Don't miss




Melania’s jacket: What did it mean?

Read more


South Sudan peace deal attempt fails as Kiir rejects Machar

Read more


Zero Tolerance: Does Border Security Trump Compassion?

Read more


Let's become French!

Read more


Taking sides: The dual-nationality footballers playing at the World Cup

Read more


Dior trots out Cruise collection at Chantilly stables

Read more


France's Pelagos sanctuary, a haven for whales and dolphins

Read more

#THE 51%

Developing a code of their own: Are women leading the tech revolution in Paris?

Read more

#TECH 24

Motorsport innovation

Read more

India, China pledge to take active roles in tackling financial crisis

Text by AFP

Latest update : 2008-10-26

China and India have confirmed their countries will take an active role in a crucial international summit on the global financial crisis in the United States next month.

European and Asian leaders promised major reforms to the global financial system as they wrapped up a two-day summit here Saturday focused on the economic meltdown.

Leaders from the 45 members of the Asia Europe Meeting (ASEM) pledged to work together in comprehensively changing the world's financial architecture and urged the International Monetary Fund to play a larger role in the turmoil.

Chinese Premier Wen Jiaobao urged unity between the two regions as they tackled the worst financial crisis since the Great Depression of the 1930s, and called for more regulation of the financial system.

"Only through cooperation can we have strength, can we tide over the difficulties," Wen told reporters after the end of the talks.

"We need to draw lessons from this crisis," he said.

"We need to handle correctly the relationship between financial innovation and regulation. We need financial innovation to serve the economy better, however we need even more financial regulation to ensure financial safety."

Wen said quickly stabilising financial markets was crucial, following another horror week around the world that saw share prices plummet.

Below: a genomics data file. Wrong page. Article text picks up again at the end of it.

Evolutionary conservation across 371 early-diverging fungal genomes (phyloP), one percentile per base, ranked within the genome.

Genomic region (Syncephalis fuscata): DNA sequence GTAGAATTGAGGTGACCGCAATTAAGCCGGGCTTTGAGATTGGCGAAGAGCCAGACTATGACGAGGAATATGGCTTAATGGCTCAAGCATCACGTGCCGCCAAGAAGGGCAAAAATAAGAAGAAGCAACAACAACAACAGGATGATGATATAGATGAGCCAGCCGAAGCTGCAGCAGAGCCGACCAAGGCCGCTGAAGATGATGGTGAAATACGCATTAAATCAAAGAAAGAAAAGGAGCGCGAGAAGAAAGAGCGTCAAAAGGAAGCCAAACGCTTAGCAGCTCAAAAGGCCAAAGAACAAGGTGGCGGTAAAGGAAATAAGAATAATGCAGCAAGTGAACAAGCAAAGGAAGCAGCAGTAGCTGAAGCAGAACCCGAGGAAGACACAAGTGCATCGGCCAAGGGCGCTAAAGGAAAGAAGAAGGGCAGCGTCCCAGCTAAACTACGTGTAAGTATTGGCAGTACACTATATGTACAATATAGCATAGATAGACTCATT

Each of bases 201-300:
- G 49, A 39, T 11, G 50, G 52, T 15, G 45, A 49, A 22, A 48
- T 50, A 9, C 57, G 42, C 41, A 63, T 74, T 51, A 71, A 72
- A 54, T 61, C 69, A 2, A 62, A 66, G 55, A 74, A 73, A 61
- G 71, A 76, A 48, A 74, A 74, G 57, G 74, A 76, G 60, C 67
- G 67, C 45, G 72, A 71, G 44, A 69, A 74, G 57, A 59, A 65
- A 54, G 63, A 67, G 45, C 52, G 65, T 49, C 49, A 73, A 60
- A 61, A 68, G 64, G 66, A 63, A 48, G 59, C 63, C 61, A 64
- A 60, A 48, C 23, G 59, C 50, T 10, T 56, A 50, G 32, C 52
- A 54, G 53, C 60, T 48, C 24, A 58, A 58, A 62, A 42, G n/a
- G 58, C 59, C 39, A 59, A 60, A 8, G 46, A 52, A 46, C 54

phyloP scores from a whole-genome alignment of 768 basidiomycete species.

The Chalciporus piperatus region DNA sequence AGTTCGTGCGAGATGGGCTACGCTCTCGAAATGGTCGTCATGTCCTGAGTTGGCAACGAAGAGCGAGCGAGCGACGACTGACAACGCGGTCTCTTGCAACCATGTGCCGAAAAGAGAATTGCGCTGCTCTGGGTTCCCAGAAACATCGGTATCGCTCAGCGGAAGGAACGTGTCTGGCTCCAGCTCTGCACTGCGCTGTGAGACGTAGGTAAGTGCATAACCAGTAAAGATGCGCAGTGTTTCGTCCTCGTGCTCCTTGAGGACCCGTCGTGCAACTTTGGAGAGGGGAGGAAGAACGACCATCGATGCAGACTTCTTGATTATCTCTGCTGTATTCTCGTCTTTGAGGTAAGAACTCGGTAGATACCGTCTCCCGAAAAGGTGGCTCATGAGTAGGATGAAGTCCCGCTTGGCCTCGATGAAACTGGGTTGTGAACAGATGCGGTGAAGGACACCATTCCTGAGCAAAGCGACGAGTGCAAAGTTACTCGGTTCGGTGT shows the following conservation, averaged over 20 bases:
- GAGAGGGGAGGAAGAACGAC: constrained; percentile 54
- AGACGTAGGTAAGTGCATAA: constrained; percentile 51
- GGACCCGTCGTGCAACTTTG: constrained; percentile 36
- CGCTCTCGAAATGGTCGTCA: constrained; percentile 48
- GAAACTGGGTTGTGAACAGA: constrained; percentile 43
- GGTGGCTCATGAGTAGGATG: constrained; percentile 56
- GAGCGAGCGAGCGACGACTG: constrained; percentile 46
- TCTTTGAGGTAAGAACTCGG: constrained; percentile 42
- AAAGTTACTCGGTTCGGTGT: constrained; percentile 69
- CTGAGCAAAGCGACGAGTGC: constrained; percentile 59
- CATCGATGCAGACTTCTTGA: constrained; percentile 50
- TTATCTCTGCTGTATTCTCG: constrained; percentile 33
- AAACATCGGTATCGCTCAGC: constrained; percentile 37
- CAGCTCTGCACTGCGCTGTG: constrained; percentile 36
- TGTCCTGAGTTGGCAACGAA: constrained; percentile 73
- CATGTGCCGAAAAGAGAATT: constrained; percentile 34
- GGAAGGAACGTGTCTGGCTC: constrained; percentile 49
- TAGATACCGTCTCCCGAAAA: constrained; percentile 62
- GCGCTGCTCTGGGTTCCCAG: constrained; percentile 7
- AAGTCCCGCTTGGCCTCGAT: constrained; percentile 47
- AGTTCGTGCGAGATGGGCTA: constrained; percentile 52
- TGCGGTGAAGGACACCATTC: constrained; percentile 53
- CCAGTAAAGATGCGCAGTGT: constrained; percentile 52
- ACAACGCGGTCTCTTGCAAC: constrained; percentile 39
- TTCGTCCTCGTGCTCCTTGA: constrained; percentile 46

The talks had not been expected to come up with concrete solutions to the crisis, but were seen as a precursor to crisis talks in Washington next month between the world's largest industrialised countries and developing economies.

French President Nicolas Sarkozy, whose country holds the rotating presidency of the European Union, said concrete decisions needed to be taken at the November 15 talks.

"We have all understood that it would not be possible to simply have a conversation, have a discussion. We need to turn it into a decision-making forum," Sarkozy said.

"Europe would like to try and come up with a common position among all of us as to the common response to this unprecedented financial crisis."

Wen said China would take an active role in the talks, without saying which Chinese leader would attend.

In a statement released late Friday, the group vowed to overhaul the world's financial systems.

"Leaders pledged to undertake effective and comprehensive reform of the international monetary and financial systems," the statement said.

"They agreed to take quickly appropriate initiatives in this respect, in consultation with all stakeholders and the relevant international financial institutions."

Leaders also called on the IMF to "play a critical role" in helping countries most in trouble, should they ask for assistance.

Whereas Europe has already taken coordinated action to end the turmoil on the world's stock markets, sparked by the collapse of the US housing market and ensuing credit crunch, Asia had been less willing to make coordinated moves.

In their most concrete gesture, China, South Korea, Japan and 10 Southeast Asian Nations pledged on Friday to create an 80-billion-dollar fund that those countries could draw upon to fight off currency speculators.

Besides the economic crisis, the summit also discussed issues from sustainable development and energy security to climate change and regional conflicts.

Bilateral talks between various leaders on the sidelines of the summit also covered issues including North Korea's nuclear programme, food security and human rights -- a flashpoint issue between Europe and host China.

ASEM, which was set up in 1996 as a potential counter for Europe to strong US influence in Asia, brings together countries representing about 60 percent of global trade and 60 percent of the world's population.

The talks, which have been held every two years since 1996, are considered an opportunity to share ideas rather than come up with binding agreements.

Date created : 2008-10-25